Shadowland: Reflections on eBooks

April 5th, 2010

mgmason-2Prompted by Apple’s release of the ipad I have spent a lot of time lately thinking about the future of ebooks – in general, and for me personally. There is no question in my mind that ebooks will be part of the future, specifically of my future. But for now something is holding me back.

On the plus side I love the idea of being able to travel with dozens, even hundreds, of books in a lightweight, compact package. After all, you never know what you may want to read at any given moment.

On the negative side, current ebook policies ignore the social context in which reading takes place. You may read in solitude but reading is a decidedly social act. When we read a provocative book we want to discuss it. When we discover a new author we want to share his or her books with family and friends. Currently the ability to share ebooks is limited — with limitations that vary by the reader you choose to purchase.

In addition, you never really buy the book – just the right to read the book. An important technicality that generated waves of outrage last year when Amazon famously erased purchased copies of George Orwell’s “1984” from Kindle devices. A fine irony.

Speaking of ironies, the craziness in digital book policies takes place while social networking sites of all stripes are exploding. So it gets easier to tweet about trivia and harder to share substantive ideas.

So what’s a reader to do? This reader at least has decided to wait and hope for some sanity. My money will go to ebook producers who recognize the important social context of books and reading and let me continue to share my books with family and friends.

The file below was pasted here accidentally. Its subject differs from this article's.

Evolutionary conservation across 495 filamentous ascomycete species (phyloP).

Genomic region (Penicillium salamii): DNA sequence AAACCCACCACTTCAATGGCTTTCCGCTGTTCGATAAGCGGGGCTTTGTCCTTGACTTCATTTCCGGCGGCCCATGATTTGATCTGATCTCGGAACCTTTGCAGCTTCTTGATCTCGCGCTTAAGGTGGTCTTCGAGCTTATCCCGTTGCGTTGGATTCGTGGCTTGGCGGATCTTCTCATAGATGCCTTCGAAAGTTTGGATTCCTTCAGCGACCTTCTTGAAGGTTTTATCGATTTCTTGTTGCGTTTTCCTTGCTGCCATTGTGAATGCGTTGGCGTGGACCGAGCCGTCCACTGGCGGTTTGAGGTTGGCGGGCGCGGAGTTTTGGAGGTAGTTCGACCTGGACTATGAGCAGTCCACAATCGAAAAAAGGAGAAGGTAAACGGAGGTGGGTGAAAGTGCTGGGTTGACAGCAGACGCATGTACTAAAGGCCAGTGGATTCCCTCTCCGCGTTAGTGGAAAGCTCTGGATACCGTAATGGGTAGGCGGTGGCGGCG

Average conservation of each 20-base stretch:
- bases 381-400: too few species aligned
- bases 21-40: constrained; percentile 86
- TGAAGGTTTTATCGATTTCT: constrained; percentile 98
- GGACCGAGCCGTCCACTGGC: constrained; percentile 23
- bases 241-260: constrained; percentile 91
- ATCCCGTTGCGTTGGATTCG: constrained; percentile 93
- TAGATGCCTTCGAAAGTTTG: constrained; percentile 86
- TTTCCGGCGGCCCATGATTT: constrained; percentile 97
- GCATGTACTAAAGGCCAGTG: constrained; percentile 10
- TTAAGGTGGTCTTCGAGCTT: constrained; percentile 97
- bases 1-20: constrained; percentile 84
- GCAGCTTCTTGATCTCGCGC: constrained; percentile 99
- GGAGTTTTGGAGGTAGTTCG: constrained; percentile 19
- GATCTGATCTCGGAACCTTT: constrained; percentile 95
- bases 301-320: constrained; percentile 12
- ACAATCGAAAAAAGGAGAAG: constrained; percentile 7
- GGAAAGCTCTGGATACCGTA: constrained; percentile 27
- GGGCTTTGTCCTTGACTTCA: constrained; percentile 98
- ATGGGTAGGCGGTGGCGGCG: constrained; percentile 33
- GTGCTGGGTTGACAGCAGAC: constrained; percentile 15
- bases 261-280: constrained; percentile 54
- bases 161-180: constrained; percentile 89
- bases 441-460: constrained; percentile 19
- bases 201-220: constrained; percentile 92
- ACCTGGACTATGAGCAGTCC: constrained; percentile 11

2 Responses to “Shadowland: Reflections on eBooks”

  1. Christi Gell says:

    Interesting thoughts. I agree with the shareablility of books – Girl w/the dragon tattoo is making its rounds here :-)

  2. Melinda Salata says:

    I bought a Kindle and I really enjoy it. At the same time, it does not give the full pleasure of the book as object–the cover, the carefully chosen fonts (the Kindle, for instance, has only one font). I assume such issues will change with new generations of e-books. But here is something one does not think of: how often have you noticed the book someone else is reading sitting next to you on the metro, the plane, or at a restaurant? Such sightings give us ideas of what’s popular, what we might want to read next, or just a lovely invitation into a conversation with a stranger about a book we both love.. With an e-book, you can’t tell what the person is reading–a small issue, but indeed a social aspect of books that will be lost as e-books increase in popularity.